In countries where differences of opinion are seldom aired in public, and where any marked divergence of views between a discussant and those in authority often meet with penalties, the apparent cacophony of competing and confrontational voices in a democracy gets taken as a symptom of weakness. In fact, such an apparent chaos is a sign of strength, just as the open expression of ideas and perspectives within a family is a sign of the health of relationships. The greater the trust, the more the willingness to listen to and where found necessary accept the other person’s point of view. In a country where it is a risk to personal liberty to challenge the opinions of those in charge, what happens is similar to the situation that took place in Hubei when the novel coronavirus first made its appearance. If China had been a democracy, the doctors who raised the issue of the new disease would have had little trouble disseminating that information on social and conventional media. In China, the doctors and virologists who understood the toxicity of Covid-19 and the risk that it was causing to public health were silenced. Unaware that they were spreading the disease across the world, civil aviation authorities in China permitted aircraft to land and take off from Wuhan months after it was unsafe to do so. The few social media posts of whistleblowers were erased and the experts responsible punished. The most courageous died as a consequence of a disease that he had warned about months before the authorities took it seriously. Of course, freedom of speech sometimes leads to problems. In the case of the novel coronavirus, several institutes gave exaggerated estimates of the lives that would succumb to the disease. As a consequence, panic set in and lockdowns became the norm. In India, the world’s biggest lockdown was imposed for months, because Prime Minister Narendra Modi’s government was particular that as many lives should be saved as it was possible to do so. The immense respect and credibility of Modi made more than a billion citizens obey the lockdown at severe cost to their economic fortunes. By spreading the virus across the world long after such movement was unsafe, the PRC has harmed itself, in that the market for products has shrunk drastically as a consequence of the collapse of economies. At the same time, across the world, public opinion has turned against China and its authoritarian system. If Donald Trump wins a second term in the White House it will be because he is seen as more combative towards China than Joe Biden.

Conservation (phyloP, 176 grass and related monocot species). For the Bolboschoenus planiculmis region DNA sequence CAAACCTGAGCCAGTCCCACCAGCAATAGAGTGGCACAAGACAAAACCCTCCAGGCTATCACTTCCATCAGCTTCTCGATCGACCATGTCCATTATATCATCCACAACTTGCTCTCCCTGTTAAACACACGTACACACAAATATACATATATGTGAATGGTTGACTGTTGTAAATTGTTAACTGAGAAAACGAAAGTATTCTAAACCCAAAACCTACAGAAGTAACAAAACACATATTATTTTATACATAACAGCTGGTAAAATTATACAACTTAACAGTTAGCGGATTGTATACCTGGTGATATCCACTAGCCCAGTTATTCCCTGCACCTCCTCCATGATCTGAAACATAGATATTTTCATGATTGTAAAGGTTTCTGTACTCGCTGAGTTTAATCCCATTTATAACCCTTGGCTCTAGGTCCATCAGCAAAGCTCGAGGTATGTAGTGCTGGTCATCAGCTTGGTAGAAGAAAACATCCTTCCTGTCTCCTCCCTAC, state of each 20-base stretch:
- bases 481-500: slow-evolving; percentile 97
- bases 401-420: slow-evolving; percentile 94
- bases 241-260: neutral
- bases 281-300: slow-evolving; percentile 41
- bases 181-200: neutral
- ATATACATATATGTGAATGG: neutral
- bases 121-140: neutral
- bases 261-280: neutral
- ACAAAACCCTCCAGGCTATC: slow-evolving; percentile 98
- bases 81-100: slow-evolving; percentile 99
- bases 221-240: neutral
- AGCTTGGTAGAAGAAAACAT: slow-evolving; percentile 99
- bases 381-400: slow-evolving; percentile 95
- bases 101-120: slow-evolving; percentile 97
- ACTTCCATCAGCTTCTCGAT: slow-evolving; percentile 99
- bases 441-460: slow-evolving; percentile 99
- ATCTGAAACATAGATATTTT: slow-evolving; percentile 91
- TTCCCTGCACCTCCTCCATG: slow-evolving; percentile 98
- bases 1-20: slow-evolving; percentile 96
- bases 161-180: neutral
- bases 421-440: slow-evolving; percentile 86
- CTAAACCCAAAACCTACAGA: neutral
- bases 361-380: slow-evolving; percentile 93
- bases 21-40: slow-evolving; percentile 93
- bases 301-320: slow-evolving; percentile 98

If the New York Times, the Guardian or the Washington Post were to be believed, India was a haven of free speech until Narendra Modi became Prime Minister on 26 May 2014. In reality, whether it be Bengal or Maharashtra, those in authority have gleefully reached for the bludgeon of law and the police to silence those who raise inconvenient issues. The Information Technology laws have acquired so broad a scope that any manner of speech may be said to fall within its ambit. Sending to jail those responsible for posts deemed to be criminal when they were simply inconvenient has become commonplace, and no party is immune from such temptations. Freedom of speech is embraced by politicians when they are out of power, and discarded almost the minute they assume high office. This is unfortunate, as free speech needs to be protected. It is expected that both the government and the courts will understand the importance of freedom of speech and curb the tendency of public servants to use the processes of law to punish those who exchange abuse for flattery. Abuse is to be avoided, but those guilty of it get exposed when they utter phrases that have an unpleasant flavour. Each instance of playing with facts needs to be called out, and social media provides an immediate and convenient platform for doing so. To use the police or the force of law on such people adds rather than subtracts to their allure, for it gives them the sheen of martyrs. When Home Minister P. Chidambaram sent Anna Hazare to jail (most probably on the instructions of his boss, Sonia Gandhi), that single action made Anna Hazare a national hero, although in months he was overtaken in the public imagination by Narendra Modi. By his image of integrity and efficiency, the Gujarat Chief Minister was able to give the BJP a Lok Sabha majority for the first time since 1984. Abuse was rained upon CM Modi ever since he took office, but that did not make any difference in the esteem with which people regarded him. What counts is performance, and so long as there is performance, abuse and falsehoods will not touch the image of a politician. Freedom of speech may be inconvenient to some or to many, but so long as there is no incitement to violence or a call for secession, such outpourings in a democracy need to be tolerated. The more free the media, the more open public expression, the faster will problems be discovered and resolved, and the quicker will the country grow. India must learn from the example of China, where a gagged press and society let loose the monster of the pandemic on the world.